Shares of the following companies had unusual moves in U.S. trading. Stock symbols are in parentheses and prices are as of 4 p.m. in New York.
Alpha Natural Resources Inc. (ANR) rose 3.9 percent to $51.83, the highest price since May 10. The Abingdon, Virginia-based coal company was picked to replace Massey Energy Co. (MEE US) in the Standard & Poor’s 500 Index, according to a statement.
American International Group Inc. (AIG) fell 4 percent to $28.28, the lowest price since July. Losses at the insurer’s largest unit, the Chartis property-casualty business, may discourage potential buyers of the stock in future government offerings. The U.S. Treasury Department disposed of 200 million shares yesterday at $29 each. AIG sold 100 million shares.
Bridgepoint Education Inc. (BPI) rose 12 percent, the most since May 2009, to $22.89. The for-profit provider of college classes was named best investment idea at the Ira Sohn Conference in New York.
Cabot Oil & Gas Corp. (COG) rallied 7.1 percent to $57.25 for the biggest advance in the S&P 500. The Houston-based natural gas producer said it increased production volume from the Marcellus shale in Pennsylvania.
California Pizza Kitchen Inc. (CPKI US) jumped 11 percent, the most since April 9, to $18.47. The restaurant chain operator agreed to a $470 million offer from buyout firm Golden Gate Capital Corp., more than a year after beginning a search for a suitor.
Carter’s Inc. (CRI) climbed 15 percent, the most since October 2003, to $32.24. Berkshire Partners LLC reported a stake equal to 13 percent in the maker of children’s clothes.
Collective Brands Inc. (PSS US) plunged 17 percent, the biggest loss in the Russell 2000 Index, to $15.31. The owner of Payless ShoeSource stores said first-quarter earnings fell short of the average analyst estimate by 48 percent as sales declined.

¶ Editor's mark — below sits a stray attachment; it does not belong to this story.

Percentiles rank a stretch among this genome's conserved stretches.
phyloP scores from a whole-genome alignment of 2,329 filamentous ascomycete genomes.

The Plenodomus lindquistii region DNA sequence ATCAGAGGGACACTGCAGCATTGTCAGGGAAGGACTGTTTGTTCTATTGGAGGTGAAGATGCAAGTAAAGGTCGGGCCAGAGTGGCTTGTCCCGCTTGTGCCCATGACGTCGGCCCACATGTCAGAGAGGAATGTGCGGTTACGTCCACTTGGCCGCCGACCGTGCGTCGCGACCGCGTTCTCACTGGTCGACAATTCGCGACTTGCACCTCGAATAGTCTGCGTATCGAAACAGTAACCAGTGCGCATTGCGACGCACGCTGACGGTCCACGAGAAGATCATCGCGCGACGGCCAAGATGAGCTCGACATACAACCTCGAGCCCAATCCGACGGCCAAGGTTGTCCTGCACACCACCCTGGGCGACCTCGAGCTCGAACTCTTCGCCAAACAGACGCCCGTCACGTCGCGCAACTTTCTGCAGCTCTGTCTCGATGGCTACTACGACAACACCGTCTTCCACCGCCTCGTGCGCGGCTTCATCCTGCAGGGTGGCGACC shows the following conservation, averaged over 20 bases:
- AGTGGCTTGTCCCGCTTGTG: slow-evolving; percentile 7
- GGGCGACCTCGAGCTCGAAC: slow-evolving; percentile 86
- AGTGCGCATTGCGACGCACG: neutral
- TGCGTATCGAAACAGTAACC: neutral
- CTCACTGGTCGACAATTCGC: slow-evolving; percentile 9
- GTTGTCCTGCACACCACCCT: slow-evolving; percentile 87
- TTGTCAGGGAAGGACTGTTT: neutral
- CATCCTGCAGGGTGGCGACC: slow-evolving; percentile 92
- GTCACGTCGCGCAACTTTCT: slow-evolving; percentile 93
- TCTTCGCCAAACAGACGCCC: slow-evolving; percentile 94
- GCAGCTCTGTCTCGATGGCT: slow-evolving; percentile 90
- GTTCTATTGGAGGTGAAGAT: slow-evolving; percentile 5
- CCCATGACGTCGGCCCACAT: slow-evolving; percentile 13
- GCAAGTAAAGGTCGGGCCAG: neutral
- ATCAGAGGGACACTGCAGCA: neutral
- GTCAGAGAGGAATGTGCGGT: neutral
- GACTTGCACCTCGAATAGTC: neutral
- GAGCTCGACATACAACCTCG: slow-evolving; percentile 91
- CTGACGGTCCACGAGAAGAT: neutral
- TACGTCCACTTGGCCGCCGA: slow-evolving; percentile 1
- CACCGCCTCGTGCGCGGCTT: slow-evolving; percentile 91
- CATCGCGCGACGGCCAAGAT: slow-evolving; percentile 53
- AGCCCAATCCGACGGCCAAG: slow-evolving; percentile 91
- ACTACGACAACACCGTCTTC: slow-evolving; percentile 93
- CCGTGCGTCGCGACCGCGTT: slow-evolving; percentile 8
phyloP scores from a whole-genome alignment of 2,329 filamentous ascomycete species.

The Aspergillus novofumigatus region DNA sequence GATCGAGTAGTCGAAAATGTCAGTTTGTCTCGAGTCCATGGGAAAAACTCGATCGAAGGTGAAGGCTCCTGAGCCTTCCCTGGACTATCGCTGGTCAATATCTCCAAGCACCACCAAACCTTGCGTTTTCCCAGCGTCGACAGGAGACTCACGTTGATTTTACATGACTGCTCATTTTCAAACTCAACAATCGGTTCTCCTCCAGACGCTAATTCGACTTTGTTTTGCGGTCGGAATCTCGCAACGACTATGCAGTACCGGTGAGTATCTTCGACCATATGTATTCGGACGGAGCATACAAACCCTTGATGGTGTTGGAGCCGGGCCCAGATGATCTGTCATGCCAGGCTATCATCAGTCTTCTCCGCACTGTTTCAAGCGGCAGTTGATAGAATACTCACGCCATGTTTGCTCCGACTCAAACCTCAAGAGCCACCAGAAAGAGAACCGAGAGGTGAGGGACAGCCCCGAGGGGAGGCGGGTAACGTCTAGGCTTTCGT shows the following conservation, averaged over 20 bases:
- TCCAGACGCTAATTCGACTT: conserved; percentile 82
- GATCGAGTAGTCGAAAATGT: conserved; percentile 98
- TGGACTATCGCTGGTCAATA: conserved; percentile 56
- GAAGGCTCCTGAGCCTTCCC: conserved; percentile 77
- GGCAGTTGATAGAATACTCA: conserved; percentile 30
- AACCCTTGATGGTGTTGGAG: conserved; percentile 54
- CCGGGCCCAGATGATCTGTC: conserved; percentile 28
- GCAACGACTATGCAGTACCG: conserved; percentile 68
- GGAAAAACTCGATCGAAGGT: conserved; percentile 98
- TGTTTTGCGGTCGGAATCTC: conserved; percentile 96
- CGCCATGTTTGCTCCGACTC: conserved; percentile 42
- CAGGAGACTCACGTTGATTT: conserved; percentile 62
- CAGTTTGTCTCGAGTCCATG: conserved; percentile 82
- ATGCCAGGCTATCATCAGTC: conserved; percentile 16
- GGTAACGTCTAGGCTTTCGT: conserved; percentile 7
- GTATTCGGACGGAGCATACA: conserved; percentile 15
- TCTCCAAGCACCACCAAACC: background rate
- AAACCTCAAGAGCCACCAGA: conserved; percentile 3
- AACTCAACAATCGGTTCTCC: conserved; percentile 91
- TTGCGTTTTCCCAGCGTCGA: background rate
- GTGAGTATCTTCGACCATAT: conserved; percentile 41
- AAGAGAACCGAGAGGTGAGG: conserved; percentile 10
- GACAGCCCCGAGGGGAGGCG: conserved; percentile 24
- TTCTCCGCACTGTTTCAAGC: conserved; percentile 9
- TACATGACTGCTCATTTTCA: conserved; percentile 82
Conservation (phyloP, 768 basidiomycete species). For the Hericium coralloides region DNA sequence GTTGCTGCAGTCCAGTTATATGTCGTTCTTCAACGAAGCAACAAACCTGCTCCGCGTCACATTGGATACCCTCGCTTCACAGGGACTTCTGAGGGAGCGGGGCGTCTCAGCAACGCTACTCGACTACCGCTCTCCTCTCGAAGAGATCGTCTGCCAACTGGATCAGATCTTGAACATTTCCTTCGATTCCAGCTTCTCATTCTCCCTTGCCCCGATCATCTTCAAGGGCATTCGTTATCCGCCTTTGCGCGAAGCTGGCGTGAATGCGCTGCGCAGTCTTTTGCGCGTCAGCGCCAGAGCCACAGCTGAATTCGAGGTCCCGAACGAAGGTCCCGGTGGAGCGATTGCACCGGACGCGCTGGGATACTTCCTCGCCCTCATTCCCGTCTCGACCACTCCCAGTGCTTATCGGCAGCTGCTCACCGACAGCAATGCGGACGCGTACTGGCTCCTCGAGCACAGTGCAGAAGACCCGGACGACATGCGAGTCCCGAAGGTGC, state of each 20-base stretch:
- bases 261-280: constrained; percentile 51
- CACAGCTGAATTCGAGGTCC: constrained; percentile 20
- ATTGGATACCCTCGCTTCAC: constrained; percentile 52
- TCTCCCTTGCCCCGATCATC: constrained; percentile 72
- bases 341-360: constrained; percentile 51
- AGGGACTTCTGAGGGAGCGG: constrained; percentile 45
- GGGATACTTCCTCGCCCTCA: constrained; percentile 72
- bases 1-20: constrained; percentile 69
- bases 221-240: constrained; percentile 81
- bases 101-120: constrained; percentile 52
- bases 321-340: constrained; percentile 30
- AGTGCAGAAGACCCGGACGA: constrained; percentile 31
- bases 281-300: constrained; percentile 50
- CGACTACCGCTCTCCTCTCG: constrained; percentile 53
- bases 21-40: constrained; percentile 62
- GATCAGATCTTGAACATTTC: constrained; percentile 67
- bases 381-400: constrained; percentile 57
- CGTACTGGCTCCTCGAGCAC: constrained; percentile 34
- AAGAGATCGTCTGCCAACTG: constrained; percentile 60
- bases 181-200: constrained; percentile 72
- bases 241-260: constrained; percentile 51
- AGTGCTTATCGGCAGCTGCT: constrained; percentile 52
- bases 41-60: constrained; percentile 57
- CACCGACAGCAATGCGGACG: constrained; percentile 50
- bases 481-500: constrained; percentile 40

Dycom Industries Inc. (DY) jumped 11 percent, the most since Nov. 23, to $15.90. The provider of contract services to phone and cable companies reported third-quarter earnings that beat analysts’ estimates and said it plans to buy back $20 million of its shares.
Express Inc. (EXPR) dropped 12 percent, the most since its initial public offering in May 2010, to $20.12. The apparel retailer forecast second-quarter earnings won’t exceed 15 cents a share. Analysts estimated 16 cents a share on average, according to Bloomberg data.
Frontline Ltd. (FRO) fell the second-most in the Russell 1000 Index, sliding 6.5 percent to $17.57. The world’s biggest operator of supertankers said its ships operated at a loss in the first quarter and the next three months may be no different.
Halliburton Co. (HAL) climbed 5 percent, the most since Jan 26, to $49.87. Morgan Stanley raised its recommendation for the world’s second-largest oilfield services provider to “overweight” from “equal-weight.”
Heico Corp. (HEI) rose 9.9 percent to $54.71, the highest price since at least July 1980. The maker of jet engine parts posted second-quarter sales and earnings that exceeded analyst forecasts, according to data compiled by Bloomberg.
Hormel Foods Corp. (HRL) slipped 4.8 percent, the most since December 2008, to $28.59. The maker of cold cuts, Spam and Jennie-O turkey products reported second-quarter earnings of 40 cents a share, trailing the average analyst estimate by 1 cent, according to Bloomberg data.
Martha Stewart Living Omnimedia Inc. (MSO) rallied 24 percent, the biggest gain in the Russell 2000, to $4.67. The magazine and TV show owner said it retained Blackstone Group LP to help it review proposals from parties interested in partnering or investing in the company.
National Oilwell Varco Inc. (NOV) rose 5.7 percent, the most since Oct. 26, to $72.34. The maker of oilfield equipment may benefit from an increase in offshore rig-building, which could last through 2012 and generate up to $18 billion in revenue for the company, according to Citigroup Inc.
Polo Ralph Lauren Corp. (RL) fell the most in the S&P 500, sinking 11 percent to $114.70. The apparel and accessory retailer reported a 36 percent decline in quarterly profit, missing analysts’ estimates, as sales growth slowed.
RF Micro Devices Inc. (RFMD) climbed 5.7 percent to $6.08 in the biggest advance since Feb. 7. The U.S. maker of chips and radio systems for mobile phones was added to the focus list at Morgan Keegan.
Vivus Inc. (VVUS) rose 6 percent to $8.89, the highest price since Jan. 31. The drugmaker said its avanafil drug improved erectile function in a late-stage clinical trial.
Zale Corp. (ZLC US) jumped 18 percent to $5.23, the highest price since Jan. 14. The third-largest U.S. jewelry chain reported a third-quarter loss of 44 cents a share. Analysts surveyed by Bloomberg estimated a loss of 58 cents a share.
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